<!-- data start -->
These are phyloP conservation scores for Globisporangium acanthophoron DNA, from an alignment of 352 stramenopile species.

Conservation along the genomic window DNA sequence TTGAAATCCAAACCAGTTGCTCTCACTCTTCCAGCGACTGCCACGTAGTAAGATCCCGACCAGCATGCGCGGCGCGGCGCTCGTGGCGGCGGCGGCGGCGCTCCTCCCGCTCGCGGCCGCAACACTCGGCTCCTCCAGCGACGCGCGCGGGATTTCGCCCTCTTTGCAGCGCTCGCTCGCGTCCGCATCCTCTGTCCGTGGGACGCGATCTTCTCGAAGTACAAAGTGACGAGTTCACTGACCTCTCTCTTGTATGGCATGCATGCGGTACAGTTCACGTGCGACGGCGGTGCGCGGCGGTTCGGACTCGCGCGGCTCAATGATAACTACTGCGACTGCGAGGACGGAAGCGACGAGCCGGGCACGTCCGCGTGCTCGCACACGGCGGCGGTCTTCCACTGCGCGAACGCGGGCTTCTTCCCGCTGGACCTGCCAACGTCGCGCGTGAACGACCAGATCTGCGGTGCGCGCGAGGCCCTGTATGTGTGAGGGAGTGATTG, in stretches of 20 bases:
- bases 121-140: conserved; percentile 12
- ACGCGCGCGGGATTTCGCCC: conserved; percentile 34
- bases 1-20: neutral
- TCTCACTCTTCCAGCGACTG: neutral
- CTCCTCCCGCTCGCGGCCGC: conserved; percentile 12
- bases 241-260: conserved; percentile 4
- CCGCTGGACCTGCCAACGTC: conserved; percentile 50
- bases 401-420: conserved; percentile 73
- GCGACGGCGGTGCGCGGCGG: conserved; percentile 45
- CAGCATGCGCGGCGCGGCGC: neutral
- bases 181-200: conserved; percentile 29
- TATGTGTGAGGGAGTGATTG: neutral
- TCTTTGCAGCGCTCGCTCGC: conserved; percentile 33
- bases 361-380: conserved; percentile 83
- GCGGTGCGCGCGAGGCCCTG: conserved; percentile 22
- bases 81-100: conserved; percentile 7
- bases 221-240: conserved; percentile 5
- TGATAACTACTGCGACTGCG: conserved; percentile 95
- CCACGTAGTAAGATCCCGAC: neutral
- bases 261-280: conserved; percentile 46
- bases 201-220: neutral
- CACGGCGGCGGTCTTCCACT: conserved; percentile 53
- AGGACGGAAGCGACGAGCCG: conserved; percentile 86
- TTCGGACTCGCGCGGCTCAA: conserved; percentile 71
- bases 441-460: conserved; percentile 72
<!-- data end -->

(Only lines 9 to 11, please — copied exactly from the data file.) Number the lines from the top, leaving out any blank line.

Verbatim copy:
- CCGCTGGACCTGCCAACGTC: conserved; percentile 50
- bases 401-420: conserved; percentile 73
- GCGACGGCGGTGCGCGGCGG: conserved; percentile 45